Reply
  • Solandri - Saturday, December 24, 2016 - link

    My point is that while you could design a NAND controller which occasionally refreshed the cells to maintain their information indefinitely, this requires the drive to have power.

    "Archival" generally means put it on a shelf and forget about it for years or even decades. I'm very skeptical flash memory could ever be adapted to satisfy this criterion. And this is how I interpreted OP's question about 10-20 years in "cold storage". Toshiba seems to be (mis)using the term to mean data you don't need to access very quickly.
    Reply
  • vladx - Sunday, December 25, 2016 - link

    "My point is that while you could design a NAND controller which occasionally refreshed the cells to maintain their information indefinitely, this requires the drive to have power."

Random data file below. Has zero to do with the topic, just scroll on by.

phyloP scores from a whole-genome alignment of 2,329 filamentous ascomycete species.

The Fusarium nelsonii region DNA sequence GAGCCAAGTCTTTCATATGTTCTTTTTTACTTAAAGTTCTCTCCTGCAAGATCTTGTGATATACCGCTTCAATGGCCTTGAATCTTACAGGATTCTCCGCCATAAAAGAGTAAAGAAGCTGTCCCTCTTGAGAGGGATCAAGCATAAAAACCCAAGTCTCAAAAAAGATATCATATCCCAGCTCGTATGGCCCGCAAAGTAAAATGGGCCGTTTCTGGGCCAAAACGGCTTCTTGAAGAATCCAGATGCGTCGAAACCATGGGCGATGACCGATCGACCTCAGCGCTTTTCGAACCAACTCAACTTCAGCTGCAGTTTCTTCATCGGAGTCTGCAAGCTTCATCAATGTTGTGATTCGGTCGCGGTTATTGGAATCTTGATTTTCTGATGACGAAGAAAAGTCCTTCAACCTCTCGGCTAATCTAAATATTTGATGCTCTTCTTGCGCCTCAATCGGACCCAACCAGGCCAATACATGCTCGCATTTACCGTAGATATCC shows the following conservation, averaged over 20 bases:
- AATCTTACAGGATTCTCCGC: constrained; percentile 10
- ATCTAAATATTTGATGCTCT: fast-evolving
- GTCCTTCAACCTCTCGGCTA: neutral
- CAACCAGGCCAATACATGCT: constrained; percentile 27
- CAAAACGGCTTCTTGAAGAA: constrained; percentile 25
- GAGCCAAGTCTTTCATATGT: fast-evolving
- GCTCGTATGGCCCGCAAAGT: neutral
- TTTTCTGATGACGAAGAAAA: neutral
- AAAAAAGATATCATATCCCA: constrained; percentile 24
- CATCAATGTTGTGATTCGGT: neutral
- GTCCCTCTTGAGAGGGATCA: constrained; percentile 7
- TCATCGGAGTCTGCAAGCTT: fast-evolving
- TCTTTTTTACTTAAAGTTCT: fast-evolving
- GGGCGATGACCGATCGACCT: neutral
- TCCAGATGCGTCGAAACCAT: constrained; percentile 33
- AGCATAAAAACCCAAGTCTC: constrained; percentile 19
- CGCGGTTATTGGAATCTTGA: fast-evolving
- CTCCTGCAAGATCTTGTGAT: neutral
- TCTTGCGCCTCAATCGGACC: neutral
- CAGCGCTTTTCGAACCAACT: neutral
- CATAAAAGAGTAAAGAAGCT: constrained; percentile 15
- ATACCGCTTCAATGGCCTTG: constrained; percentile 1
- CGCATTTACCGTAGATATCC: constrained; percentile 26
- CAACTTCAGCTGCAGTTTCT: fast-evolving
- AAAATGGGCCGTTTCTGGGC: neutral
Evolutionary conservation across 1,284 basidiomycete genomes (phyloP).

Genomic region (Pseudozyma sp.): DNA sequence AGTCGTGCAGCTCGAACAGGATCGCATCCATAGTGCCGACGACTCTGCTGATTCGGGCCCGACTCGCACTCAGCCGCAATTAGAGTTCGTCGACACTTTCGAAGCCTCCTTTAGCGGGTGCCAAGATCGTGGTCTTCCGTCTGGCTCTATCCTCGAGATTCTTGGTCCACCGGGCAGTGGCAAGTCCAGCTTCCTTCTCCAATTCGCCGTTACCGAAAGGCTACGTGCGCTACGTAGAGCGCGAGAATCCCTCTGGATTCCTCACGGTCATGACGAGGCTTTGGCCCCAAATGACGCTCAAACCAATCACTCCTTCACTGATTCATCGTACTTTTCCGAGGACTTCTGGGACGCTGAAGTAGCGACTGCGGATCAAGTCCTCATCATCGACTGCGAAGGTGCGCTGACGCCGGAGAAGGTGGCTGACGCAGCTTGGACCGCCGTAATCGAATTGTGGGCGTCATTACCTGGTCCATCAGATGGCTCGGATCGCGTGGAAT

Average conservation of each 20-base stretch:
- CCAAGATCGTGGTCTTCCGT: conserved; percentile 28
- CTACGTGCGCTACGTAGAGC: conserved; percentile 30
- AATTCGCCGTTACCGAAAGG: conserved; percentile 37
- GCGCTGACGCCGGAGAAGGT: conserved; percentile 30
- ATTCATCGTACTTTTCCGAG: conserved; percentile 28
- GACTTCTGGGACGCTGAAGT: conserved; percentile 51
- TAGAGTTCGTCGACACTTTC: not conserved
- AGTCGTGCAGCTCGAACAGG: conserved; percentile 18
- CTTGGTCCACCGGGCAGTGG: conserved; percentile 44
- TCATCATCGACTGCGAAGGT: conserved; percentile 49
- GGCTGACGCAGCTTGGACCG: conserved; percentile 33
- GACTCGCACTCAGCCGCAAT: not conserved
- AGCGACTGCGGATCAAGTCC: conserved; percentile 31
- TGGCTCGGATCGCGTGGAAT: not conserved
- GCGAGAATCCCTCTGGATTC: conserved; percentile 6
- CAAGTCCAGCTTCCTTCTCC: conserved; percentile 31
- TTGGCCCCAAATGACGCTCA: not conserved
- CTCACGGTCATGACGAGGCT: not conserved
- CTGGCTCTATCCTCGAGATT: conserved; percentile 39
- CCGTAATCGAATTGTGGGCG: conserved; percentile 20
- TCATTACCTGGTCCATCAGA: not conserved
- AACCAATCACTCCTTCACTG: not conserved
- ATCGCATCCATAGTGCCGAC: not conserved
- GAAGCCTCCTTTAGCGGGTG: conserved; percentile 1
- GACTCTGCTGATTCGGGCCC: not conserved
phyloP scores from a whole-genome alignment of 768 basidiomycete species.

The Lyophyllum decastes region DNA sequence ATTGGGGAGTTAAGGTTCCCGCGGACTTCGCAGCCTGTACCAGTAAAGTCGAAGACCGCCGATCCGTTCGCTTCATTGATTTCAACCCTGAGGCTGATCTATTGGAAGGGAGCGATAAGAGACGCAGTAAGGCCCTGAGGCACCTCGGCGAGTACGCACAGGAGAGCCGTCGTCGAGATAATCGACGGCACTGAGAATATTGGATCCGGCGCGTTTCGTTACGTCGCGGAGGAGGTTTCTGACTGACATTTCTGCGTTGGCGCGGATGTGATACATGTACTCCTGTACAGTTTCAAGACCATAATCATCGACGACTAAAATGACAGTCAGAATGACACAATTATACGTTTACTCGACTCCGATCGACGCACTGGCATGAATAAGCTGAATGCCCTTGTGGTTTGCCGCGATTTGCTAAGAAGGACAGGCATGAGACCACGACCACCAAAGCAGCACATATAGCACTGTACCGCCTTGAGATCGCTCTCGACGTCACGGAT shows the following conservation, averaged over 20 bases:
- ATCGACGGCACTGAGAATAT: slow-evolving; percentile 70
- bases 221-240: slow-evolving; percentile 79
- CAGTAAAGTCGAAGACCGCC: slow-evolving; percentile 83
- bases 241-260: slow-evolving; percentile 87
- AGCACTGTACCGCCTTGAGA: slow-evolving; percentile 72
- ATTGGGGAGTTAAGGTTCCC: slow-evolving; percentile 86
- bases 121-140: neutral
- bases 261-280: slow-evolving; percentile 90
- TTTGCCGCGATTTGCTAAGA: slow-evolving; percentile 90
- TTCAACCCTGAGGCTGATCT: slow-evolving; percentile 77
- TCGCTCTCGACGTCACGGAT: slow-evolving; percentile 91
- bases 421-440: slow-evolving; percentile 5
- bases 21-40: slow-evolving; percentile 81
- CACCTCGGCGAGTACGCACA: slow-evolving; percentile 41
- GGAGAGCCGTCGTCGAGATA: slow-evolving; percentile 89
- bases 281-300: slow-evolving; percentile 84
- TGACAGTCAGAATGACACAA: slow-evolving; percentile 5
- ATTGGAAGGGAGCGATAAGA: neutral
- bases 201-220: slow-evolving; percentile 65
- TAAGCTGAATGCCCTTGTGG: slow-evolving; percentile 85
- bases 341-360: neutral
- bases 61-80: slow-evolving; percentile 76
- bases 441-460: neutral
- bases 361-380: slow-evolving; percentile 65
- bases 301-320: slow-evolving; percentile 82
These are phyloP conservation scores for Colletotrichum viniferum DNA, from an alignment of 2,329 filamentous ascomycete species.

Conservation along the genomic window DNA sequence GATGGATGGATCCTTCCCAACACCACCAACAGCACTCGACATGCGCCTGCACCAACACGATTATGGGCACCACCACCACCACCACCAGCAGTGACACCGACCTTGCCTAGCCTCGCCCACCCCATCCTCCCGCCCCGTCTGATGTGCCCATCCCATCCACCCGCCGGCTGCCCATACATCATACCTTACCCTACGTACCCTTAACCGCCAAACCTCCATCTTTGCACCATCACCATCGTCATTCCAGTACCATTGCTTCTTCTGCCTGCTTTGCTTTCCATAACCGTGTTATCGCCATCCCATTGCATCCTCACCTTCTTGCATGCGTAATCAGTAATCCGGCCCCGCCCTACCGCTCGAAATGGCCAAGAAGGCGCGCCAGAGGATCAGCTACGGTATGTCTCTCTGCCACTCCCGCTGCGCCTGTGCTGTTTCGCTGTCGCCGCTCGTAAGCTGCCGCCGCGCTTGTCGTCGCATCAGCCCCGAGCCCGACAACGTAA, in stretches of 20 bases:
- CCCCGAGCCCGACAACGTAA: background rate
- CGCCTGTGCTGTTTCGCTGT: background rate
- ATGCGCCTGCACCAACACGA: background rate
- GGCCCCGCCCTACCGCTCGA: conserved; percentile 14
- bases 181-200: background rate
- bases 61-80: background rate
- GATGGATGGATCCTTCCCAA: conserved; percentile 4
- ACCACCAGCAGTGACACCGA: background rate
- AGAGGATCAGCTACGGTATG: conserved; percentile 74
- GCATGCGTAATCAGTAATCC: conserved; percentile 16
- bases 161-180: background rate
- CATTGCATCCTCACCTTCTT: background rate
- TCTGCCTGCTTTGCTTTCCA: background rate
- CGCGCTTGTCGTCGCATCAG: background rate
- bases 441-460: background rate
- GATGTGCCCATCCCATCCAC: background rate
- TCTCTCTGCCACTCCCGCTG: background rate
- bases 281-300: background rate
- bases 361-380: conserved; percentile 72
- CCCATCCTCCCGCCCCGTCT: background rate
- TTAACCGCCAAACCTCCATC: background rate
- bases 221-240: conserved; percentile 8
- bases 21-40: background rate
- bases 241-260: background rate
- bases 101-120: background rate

No they won't need to be powered to maintain information just a bigger node that has little to no voltage leakage, my guess is they'll use 55 nm for QLC NAND. Even current SSD on 15-16 nm can hold their data for at least 6 months without any power.
    Reply
  • MrSpadge - Tuesday, December 27, 2016 - link

    In the link they're talking about endurance somewhat above current MLC NAND. This usually refers to write endurance, whereas the OP was concerned about data retention time. For that task NAND is a terrible choice. Reply
  • vladx - Wednesday, December 28, 2016 - link

    In that link, they're also talking about archival SSDs which automatically implies long-term storage. Reply